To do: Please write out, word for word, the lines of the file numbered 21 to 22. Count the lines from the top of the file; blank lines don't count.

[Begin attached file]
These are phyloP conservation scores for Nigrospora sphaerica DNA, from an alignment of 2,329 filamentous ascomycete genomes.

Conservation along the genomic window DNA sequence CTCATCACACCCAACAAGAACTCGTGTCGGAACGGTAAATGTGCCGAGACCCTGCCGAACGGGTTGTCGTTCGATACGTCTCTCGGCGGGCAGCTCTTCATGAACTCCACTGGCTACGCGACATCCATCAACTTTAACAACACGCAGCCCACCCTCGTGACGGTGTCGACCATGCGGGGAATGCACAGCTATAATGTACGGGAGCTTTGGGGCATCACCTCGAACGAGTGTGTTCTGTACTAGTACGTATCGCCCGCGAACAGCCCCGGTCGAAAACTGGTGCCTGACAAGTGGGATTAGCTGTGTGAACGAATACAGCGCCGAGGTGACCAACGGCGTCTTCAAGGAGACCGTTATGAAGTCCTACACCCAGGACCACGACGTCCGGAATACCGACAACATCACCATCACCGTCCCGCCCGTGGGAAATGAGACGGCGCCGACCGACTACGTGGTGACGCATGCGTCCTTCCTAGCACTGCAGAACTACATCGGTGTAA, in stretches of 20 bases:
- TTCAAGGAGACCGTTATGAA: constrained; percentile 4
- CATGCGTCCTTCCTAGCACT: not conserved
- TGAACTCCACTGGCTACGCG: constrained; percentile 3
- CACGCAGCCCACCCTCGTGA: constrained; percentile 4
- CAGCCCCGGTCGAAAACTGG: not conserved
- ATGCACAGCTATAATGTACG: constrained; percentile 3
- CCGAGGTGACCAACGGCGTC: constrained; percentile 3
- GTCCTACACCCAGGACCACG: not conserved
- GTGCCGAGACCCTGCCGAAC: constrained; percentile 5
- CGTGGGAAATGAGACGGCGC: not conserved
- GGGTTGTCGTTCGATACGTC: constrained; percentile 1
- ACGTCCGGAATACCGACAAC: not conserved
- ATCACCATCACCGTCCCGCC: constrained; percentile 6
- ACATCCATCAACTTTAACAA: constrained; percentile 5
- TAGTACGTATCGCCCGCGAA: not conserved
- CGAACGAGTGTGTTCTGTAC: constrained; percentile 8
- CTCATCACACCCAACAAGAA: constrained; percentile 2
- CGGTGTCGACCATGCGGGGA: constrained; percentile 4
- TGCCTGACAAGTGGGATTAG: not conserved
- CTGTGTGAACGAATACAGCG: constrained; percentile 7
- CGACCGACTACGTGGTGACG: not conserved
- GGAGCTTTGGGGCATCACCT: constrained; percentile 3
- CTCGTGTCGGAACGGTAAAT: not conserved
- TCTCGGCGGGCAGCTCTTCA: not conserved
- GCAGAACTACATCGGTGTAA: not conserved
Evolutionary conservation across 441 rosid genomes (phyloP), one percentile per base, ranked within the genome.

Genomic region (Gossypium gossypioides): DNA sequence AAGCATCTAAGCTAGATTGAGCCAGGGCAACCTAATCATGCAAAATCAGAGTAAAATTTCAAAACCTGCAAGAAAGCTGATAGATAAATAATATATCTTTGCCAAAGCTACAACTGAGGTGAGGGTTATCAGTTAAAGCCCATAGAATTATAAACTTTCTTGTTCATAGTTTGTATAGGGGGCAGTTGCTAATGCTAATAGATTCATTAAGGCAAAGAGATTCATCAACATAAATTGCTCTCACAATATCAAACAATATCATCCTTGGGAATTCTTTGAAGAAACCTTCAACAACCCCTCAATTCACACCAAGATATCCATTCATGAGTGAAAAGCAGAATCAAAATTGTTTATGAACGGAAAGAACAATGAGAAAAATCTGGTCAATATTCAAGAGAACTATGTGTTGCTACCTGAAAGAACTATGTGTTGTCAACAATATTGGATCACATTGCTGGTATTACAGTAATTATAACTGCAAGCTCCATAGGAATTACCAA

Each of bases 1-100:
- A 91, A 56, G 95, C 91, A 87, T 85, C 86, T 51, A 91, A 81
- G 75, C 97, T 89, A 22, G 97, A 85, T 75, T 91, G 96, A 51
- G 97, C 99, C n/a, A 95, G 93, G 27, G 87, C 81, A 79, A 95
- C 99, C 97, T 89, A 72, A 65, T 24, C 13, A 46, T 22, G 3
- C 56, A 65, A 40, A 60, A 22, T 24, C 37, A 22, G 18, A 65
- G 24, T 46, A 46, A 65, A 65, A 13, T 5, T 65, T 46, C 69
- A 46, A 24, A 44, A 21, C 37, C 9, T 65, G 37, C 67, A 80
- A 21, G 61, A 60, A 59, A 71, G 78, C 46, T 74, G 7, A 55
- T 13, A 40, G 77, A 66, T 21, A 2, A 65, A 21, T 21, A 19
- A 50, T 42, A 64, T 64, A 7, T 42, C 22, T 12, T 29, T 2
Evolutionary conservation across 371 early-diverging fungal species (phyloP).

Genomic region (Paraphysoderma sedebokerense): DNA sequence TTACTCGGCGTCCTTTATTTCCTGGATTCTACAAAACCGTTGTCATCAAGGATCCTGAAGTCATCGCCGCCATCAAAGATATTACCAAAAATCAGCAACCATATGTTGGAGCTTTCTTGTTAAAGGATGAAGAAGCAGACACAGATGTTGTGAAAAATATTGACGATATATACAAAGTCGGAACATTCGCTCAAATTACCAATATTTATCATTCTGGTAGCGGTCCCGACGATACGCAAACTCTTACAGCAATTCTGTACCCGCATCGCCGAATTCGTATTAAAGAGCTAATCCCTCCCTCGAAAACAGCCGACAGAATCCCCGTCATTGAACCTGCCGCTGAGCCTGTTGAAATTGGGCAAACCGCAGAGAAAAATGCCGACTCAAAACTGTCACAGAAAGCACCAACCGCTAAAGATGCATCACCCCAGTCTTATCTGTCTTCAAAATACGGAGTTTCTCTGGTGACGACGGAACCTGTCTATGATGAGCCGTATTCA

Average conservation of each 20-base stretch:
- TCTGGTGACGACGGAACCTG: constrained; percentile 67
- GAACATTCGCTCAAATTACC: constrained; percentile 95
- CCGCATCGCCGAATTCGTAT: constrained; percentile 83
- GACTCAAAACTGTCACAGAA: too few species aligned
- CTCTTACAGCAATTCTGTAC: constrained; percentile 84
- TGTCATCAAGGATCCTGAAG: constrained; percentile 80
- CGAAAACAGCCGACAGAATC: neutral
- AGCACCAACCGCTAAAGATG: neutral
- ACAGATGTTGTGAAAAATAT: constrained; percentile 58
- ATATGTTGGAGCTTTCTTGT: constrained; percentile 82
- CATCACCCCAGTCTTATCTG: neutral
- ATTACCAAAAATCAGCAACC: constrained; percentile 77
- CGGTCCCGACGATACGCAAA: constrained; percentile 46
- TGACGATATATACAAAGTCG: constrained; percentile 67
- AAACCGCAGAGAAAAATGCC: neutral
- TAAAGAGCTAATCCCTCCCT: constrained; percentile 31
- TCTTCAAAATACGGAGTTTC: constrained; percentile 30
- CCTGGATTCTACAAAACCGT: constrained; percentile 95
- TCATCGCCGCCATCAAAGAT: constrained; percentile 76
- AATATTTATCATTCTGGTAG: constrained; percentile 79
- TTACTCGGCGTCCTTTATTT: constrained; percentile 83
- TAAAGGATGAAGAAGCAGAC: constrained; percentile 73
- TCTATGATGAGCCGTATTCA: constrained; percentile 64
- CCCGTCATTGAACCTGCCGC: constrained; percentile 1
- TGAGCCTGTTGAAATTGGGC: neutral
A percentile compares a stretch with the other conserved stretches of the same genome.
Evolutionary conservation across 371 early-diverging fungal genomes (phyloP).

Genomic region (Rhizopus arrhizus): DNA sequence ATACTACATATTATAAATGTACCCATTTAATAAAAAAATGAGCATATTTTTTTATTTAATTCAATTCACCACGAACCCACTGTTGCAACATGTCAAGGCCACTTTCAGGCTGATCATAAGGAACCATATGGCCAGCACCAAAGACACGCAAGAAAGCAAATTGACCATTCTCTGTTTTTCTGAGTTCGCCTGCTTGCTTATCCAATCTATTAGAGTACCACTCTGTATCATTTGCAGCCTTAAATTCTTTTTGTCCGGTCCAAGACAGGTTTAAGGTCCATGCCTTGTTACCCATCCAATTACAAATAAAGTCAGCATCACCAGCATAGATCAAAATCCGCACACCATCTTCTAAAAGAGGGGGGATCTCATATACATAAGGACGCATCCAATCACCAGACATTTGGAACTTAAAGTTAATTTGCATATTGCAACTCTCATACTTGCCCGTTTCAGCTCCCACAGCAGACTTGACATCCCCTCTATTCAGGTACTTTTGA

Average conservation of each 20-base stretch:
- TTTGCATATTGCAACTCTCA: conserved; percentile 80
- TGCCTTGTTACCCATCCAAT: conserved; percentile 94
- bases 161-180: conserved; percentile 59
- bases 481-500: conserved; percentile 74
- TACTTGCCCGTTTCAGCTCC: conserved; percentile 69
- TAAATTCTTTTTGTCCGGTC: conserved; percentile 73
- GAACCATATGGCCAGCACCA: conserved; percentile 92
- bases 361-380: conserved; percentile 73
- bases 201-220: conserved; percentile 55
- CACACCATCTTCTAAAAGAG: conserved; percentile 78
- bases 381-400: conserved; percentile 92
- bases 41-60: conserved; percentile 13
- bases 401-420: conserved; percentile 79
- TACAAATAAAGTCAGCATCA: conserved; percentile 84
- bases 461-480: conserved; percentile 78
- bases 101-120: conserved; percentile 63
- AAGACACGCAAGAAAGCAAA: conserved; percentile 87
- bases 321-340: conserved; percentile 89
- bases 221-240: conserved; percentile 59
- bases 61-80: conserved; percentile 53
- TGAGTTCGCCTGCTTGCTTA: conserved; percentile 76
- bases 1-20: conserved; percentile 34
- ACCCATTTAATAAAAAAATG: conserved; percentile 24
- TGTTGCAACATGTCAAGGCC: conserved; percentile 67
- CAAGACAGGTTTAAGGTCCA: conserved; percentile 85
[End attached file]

- TGCCTGACAAGTGGGATTAG: not conserved
- CTGTGTGAACGAATACAGCG: constrained; percentile 7